SANTORUM: Well, you know, Rush, 'cause you combat it every day with the popular culture and the media and academic institutions, that gets pounded away every day into the minds of our young people, and I don't know how many times I've listened on your show where people said, "You know, you opened, the scales fell from my eyes. It's finally making sense to me. I understand all of these lies I've been told."

The notion that everyone who disagrees with Santorum needs deprogramming is going to be a tough sell to independents in a general election. But he isn't going to get there anyway. A guy like George W. Bush can win a GOP primary by making a case for economic conservatism and emphasizing his socially conservative values. But no Republican can win by explicitly insisting that the cases for fiscal conservatism and small government rely on social conservatism's triumph.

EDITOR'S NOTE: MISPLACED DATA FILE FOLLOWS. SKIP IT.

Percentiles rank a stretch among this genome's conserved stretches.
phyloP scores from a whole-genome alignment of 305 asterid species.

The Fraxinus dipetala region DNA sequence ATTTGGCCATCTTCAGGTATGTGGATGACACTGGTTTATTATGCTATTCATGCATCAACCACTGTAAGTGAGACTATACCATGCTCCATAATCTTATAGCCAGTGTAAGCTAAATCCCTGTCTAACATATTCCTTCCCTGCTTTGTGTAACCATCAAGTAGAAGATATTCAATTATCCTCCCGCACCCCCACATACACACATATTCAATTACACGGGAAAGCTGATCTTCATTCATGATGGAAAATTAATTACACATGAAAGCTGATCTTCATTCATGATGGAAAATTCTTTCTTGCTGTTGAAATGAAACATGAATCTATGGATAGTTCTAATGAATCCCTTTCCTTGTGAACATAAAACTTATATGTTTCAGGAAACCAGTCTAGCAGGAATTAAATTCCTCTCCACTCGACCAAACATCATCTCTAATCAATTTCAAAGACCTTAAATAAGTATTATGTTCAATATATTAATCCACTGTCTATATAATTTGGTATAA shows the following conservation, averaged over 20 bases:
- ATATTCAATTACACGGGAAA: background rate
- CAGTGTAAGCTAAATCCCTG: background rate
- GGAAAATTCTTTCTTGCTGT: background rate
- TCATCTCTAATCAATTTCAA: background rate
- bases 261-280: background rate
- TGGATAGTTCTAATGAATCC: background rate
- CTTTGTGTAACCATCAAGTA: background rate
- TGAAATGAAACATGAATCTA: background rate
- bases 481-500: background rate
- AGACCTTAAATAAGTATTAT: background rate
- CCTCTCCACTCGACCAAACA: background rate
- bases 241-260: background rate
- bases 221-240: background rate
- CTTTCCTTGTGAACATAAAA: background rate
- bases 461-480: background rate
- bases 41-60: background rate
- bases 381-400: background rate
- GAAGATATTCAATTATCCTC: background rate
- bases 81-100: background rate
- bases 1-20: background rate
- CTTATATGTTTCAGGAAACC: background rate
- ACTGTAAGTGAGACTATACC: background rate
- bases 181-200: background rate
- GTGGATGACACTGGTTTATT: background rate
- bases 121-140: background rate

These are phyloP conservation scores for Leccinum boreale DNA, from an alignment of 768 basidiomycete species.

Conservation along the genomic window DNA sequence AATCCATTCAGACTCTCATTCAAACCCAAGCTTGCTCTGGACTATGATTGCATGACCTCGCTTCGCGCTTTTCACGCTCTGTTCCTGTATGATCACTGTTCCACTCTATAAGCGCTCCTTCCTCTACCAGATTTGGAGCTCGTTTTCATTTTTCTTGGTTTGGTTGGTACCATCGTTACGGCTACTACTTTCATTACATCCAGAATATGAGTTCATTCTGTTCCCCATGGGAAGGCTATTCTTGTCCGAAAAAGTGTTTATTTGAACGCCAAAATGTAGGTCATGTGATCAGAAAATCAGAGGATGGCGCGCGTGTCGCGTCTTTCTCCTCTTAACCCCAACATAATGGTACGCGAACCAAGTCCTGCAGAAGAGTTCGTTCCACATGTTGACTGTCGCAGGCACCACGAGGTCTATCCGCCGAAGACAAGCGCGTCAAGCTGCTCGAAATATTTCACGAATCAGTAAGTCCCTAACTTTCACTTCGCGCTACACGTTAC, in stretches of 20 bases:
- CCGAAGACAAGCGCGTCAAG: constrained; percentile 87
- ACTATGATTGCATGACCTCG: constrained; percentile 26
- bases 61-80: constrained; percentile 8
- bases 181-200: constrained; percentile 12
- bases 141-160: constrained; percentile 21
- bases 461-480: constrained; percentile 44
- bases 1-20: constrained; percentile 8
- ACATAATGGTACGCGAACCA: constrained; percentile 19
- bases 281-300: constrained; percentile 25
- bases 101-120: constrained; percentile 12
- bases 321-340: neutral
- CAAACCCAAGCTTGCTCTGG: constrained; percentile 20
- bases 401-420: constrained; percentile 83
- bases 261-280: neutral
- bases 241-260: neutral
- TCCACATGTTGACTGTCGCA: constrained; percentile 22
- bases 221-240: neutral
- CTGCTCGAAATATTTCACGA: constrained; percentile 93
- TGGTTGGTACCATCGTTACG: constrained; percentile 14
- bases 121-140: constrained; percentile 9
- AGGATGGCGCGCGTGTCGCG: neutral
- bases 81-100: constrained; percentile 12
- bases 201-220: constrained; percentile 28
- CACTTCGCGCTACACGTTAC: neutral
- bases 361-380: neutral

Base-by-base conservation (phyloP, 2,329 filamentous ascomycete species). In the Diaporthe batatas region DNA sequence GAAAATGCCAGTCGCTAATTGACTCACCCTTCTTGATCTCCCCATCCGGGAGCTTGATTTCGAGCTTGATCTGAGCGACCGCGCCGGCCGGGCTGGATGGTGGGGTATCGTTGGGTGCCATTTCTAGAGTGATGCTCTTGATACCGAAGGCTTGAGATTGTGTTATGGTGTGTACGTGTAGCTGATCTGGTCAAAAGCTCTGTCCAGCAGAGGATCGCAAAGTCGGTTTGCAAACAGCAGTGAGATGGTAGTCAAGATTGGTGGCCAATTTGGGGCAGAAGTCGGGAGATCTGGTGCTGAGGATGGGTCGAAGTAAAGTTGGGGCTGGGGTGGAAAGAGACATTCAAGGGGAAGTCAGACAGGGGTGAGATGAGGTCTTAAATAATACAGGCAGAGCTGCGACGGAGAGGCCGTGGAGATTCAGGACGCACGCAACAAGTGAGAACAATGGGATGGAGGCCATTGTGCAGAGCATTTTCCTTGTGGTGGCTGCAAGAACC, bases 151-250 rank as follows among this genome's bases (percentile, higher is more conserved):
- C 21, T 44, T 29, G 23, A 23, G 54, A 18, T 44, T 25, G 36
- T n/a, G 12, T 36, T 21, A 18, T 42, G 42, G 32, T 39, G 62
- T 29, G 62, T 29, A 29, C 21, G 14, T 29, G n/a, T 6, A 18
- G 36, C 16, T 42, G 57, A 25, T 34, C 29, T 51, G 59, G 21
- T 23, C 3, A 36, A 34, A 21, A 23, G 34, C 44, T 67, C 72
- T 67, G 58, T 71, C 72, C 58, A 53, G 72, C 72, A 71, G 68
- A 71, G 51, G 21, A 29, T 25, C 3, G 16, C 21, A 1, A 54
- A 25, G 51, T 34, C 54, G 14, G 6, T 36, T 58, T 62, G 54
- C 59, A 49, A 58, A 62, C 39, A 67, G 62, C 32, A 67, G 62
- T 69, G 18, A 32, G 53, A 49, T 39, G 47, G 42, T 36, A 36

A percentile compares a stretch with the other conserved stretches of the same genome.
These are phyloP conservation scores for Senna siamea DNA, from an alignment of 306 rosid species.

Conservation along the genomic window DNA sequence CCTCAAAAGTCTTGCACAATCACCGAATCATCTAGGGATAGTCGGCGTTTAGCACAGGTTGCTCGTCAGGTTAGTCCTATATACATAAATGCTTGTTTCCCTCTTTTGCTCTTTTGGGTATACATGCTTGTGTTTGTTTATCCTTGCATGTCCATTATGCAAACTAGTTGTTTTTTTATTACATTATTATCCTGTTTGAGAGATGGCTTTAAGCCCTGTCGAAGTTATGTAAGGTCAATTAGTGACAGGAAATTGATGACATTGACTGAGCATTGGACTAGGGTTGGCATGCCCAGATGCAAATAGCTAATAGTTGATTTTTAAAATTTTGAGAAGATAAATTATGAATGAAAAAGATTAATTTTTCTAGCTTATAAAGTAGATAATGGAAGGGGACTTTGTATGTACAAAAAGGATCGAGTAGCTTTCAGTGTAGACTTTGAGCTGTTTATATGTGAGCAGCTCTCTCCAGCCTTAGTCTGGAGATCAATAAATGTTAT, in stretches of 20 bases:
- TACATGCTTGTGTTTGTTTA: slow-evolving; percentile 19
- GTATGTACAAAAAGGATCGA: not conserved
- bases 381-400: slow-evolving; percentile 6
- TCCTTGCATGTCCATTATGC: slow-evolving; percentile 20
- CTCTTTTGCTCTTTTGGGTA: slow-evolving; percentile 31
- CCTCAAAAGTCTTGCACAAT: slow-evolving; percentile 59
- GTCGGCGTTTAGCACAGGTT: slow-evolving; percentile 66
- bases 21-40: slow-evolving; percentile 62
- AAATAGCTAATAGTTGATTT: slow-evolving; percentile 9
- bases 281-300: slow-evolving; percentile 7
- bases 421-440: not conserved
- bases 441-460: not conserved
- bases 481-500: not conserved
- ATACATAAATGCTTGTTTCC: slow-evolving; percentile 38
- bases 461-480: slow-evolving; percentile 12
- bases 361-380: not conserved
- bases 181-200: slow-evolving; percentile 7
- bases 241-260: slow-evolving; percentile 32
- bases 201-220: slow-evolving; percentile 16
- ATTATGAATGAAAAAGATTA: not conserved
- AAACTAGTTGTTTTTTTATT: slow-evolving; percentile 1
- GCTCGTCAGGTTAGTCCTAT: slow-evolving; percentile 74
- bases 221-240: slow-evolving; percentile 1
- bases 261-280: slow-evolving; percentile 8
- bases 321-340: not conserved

The implications are too unsettling. 

Image credit: Reuters

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Conor Friedersdorf is a staff writer at The Atlantic, where he focuses on politics and national affairs. He lives in Venice, California, and is the founding editor of The Best of Journalism, a newsletter devoted to exceptional nonfiction.